The Anglobubble hits the road – literally and online

I have been formulating ideas about the Anglobubble for some time and had the first chance to present my initial musings – with a humorous take – at a regional language teachers conference in Wangaratta (Victoria) in 2012. The technology didn’t work quite as planned but people got the idea and there was a lot of laughing – and nodding in agreement. I have had the chance to find new clips and thoughts since then….

More recently. The AFMLTA asked me to present at their most recent national conference in Canberra in July 2013 – I took the whole thing a lot further – and the technology worked really well. The audience was great (language teachers are very accepting of humour – we need to be – given the many challenges we face in the English-speaking world). Emails from teachers followed and I started thinking about creating a dedicated blog.

A couple of weeks ago, at the kind invitation of the MLTAQ, I spoke in Brisbane at their inaugural award night for exemplary practice in language. It was a great event – 11 teachers were formally acknowledged for their success,  and the Qld minister of education, the Hon John-Paul Langbroek, said some really positive things about languages education.  I even managed to get the 1st blog post up in time. Pity I didn’t have any other content at the time!

This week I spoke at the Archdiocese of Sydney’s inaugural Language Teachers Colloquium – and again I was really impressed by the enthusiasm and work of the many participants there. The networking value of such an event for teachers is tremendous. I even managed to add a post beforehand about our amazing yoga-posing Italian-speaking chihuahua – so people had something to think about and look at after the talk as well. I’ve also been assured every single Italian teacher present at the event (and there were many) will have shown their students that clip the very next day. Go Pancho!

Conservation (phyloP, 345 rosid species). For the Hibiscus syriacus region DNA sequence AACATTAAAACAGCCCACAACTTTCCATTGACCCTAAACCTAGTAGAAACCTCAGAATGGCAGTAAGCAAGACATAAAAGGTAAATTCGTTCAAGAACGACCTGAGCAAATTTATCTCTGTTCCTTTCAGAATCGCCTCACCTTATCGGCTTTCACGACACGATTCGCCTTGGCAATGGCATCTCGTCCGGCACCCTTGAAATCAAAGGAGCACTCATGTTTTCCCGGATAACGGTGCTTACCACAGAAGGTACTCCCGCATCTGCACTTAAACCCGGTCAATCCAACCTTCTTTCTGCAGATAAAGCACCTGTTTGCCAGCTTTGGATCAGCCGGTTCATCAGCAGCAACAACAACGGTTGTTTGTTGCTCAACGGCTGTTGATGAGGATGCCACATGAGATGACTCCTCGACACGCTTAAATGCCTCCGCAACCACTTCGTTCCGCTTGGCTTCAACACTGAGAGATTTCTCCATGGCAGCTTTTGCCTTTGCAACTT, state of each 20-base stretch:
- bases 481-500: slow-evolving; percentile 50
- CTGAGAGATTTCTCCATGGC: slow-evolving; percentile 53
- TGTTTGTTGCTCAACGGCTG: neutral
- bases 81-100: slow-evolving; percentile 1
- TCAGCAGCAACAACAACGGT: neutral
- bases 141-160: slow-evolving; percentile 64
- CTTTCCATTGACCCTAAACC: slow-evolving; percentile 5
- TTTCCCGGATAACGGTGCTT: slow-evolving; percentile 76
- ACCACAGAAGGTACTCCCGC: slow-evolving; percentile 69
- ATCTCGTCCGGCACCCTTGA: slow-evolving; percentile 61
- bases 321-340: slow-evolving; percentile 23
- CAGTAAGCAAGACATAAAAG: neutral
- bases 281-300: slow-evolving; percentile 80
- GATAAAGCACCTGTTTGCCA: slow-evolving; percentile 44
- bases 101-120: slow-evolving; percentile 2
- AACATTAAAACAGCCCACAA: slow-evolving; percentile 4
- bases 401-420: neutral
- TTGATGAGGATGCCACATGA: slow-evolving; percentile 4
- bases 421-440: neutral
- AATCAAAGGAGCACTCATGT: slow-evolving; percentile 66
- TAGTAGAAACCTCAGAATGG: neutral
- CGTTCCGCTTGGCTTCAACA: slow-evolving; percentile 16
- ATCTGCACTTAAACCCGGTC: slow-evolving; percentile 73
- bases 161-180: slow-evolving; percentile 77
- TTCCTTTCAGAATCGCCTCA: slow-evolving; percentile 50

Yesterday I also gave another talk to Year 9 University High students about the benefits of languages – and the Anglobubble got a detailed talking about. The kids were great – they got the idea straightaway too.

Already I have learnt through all of this that humour (including some shameless dancing on my part) really works and can change attitudes.  Technology remains a challenge (just as it sometimes does in the language classroom). Unexpected tech hitches of one kind or another have occurred on most occasions. Luckily with some patience on everyone’s part, we have been able to resolve them each time. But it all highlights why  the blog is a handy repository for people to use and visit when they wish 🙂